Tales of H.P. Lovecraft by Howard Phillips Lovecraft (1890-1937)
Published by HarperCollins
First line: “The most merciful thing in the world, I think, is the inability of the human mind to correlate all its contents.” (The Call of Cthulhu)
Book Rx: Best read at night, alone.
I remember my first Lovecraft story very well. “The Rats in the Walls” was one of the stories in Great Short Tales of Mystery and Terror, a Reader’s Digest compilation I loved so much, I tried to steal it from my high school library. (More on that in a future post.) The story made such an impression on me I nightmare-d about the underground ruins and “flabby, fungous things” that night. Awesome.
Lovecraft is probably best known for his fantastic, macabre imagination and the way he blends the weird with the horrifying to come up with truly original creations. I think his stories don’t scare in a jump-out-of-your-skin sort of way, but in the primitive sort of fear that they inspire.
My compendium of Lovecraft stories is edited by Joyce Carol Oates; in her introduction she mentions the ‘Cthulhu Mythos’ which is an alternate mythology where “there are no gods, but only displaced extra-terrestrial beings, The Great Old Ones who journeyed to Earth many millions of years ago.” Cthulhu is one of these Great Old Ones, with its “cuttlefish head, dragon body, scaly wings,” “a green, sticky spawn of the stars” with “flabby claws,” and the awful ability to fuse itself right back despite being stabbed in the stomach by a “sturdy yacht.” (“There was a bursting as of an exploding bladder, a slushy nastiness as of a cloven sunfish, a stench as of a thousand open graves, and a sound that the chronicler would not put on paper.”)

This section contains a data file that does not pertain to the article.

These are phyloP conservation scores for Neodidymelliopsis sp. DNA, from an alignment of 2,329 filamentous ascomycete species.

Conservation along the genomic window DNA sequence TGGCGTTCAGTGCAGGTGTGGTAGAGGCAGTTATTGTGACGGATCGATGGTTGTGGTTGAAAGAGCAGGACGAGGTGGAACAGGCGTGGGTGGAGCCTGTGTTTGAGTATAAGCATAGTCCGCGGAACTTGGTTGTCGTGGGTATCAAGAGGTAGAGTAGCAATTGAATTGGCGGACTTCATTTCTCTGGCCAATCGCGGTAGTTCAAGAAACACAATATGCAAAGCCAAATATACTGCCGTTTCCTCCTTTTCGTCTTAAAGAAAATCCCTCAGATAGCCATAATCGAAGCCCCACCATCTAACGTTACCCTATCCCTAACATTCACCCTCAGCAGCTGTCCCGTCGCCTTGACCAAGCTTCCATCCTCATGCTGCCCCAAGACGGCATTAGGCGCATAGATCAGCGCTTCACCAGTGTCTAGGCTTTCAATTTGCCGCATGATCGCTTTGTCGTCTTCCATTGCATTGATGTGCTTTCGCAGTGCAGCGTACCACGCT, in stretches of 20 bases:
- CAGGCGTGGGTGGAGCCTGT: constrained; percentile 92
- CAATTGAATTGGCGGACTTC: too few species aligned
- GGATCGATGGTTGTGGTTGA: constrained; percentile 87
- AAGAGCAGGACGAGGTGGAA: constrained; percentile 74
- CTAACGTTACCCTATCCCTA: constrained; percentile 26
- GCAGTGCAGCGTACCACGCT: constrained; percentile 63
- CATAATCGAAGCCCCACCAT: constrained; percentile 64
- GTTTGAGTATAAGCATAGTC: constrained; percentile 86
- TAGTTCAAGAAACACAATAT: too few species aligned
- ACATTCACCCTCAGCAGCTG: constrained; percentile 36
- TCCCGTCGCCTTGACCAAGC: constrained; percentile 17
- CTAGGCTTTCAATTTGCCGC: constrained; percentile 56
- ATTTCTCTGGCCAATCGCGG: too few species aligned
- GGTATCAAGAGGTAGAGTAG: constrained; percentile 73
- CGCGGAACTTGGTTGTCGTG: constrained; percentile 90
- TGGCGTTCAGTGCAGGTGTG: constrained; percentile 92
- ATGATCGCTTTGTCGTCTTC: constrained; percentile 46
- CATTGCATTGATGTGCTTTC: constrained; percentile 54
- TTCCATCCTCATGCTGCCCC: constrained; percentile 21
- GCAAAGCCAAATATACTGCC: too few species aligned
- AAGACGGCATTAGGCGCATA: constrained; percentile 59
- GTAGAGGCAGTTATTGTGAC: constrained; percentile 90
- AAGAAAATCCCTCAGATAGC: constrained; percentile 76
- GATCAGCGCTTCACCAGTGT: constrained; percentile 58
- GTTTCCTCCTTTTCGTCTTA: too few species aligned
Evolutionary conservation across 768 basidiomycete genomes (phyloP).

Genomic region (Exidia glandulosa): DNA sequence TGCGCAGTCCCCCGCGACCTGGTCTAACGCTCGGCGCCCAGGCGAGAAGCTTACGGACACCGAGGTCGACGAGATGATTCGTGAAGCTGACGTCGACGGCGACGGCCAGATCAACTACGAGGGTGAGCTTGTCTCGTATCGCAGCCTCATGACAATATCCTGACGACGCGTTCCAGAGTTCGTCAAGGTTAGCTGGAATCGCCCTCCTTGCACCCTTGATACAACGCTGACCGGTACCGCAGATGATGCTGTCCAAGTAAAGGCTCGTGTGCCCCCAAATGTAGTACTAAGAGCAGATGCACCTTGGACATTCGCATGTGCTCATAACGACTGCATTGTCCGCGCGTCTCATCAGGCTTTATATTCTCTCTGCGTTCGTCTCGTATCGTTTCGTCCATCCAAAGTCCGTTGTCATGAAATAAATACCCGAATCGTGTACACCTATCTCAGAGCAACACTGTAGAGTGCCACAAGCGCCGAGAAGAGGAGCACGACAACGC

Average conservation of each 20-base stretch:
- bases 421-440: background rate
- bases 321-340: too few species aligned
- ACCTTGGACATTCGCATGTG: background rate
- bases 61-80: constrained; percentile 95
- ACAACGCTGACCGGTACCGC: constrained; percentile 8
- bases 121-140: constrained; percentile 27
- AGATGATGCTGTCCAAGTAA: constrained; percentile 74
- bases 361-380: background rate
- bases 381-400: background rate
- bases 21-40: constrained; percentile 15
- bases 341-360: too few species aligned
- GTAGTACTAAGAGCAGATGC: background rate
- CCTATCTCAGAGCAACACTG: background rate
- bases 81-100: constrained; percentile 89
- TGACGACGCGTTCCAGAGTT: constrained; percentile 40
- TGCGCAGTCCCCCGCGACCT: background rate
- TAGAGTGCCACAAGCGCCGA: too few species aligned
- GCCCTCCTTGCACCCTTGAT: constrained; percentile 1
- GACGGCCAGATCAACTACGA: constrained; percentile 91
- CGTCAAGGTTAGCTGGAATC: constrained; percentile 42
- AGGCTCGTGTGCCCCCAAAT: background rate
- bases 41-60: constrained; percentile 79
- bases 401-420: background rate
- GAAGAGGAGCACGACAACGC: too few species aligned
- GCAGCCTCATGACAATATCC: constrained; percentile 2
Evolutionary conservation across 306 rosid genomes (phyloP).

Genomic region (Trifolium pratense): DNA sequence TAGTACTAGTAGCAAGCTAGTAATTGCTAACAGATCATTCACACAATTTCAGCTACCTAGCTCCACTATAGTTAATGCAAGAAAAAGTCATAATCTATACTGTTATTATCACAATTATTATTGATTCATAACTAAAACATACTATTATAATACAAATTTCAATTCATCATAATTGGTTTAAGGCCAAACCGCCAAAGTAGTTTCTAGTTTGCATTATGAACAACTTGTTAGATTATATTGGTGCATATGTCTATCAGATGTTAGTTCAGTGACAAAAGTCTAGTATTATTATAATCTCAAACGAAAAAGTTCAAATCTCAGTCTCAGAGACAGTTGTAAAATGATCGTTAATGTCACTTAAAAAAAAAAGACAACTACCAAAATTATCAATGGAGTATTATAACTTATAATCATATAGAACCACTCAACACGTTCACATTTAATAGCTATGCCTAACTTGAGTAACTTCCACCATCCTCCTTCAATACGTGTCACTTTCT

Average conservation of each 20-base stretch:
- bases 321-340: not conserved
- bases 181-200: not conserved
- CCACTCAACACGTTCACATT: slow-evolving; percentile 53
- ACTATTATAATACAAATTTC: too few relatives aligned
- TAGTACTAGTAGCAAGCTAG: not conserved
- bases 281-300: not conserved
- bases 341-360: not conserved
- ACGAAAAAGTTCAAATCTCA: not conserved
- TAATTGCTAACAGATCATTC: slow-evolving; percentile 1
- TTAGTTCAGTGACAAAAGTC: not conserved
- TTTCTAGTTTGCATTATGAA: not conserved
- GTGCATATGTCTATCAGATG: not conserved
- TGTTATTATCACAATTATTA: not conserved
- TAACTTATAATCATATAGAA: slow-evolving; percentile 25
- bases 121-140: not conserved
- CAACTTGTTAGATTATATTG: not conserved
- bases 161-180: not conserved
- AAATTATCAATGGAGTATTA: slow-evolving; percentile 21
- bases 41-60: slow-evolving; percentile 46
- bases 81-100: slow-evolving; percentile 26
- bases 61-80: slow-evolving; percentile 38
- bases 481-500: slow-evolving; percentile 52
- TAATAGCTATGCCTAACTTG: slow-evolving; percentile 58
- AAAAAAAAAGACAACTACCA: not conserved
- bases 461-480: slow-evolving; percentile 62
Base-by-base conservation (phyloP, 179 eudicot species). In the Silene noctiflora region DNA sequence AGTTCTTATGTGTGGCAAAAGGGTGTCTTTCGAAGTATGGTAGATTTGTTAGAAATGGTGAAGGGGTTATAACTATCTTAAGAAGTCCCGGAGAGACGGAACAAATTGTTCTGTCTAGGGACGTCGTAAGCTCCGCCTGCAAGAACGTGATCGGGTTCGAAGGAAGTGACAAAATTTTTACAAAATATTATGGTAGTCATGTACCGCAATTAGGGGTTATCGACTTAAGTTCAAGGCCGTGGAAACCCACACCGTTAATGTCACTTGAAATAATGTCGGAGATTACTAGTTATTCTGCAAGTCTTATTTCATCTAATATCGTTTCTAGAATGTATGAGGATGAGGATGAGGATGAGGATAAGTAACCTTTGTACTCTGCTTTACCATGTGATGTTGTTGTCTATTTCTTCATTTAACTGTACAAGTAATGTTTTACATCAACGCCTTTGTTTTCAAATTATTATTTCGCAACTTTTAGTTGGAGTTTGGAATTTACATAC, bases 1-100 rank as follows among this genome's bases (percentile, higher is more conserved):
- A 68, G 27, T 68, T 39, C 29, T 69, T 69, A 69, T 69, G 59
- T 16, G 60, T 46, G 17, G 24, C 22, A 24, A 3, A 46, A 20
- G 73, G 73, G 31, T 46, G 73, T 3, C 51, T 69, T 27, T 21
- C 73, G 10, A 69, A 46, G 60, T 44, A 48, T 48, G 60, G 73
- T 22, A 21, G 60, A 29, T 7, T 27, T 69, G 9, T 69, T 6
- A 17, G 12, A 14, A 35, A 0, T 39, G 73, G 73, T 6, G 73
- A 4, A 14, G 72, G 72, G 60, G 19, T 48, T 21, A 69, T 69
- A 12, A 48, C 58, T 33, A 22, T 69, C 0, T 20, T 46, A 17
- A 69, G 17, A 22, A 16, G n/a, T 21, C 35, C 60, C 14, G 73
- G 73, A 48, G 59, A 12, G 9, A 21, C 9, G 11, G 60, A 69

Reading Lovecraft describe “distant wastes and dark places” in 1920s Providence had a dreamlike aspect to it (my mind imagined his words in soft focus). His horrors were ancient — monsters that lived in the dark depths of the sea, humanoid water-beasts, alien colors — far away from where I was, lying tummy-down next to the brightness of my laptop.
That said, Lovecraft’s stories continue to fascinate and draw me in. Whatever the setting, fear itself is timeless. As Lovecraft himself said, “The oldest and strongest emotion of mankind is fear, and the oldest and strongest kind of fear is fear of the unknown.”
P.S. Blogger-artist Michael Bukowski is on a project drawing Lovecraft’s monsters, one at a time. Check it out here.
Halloween Reads 2014: This October my blog posts will be about all things scary, since I realize I have a LOT of horror/ghost/weird/zombie books on my shelves. Happy Halloween, all.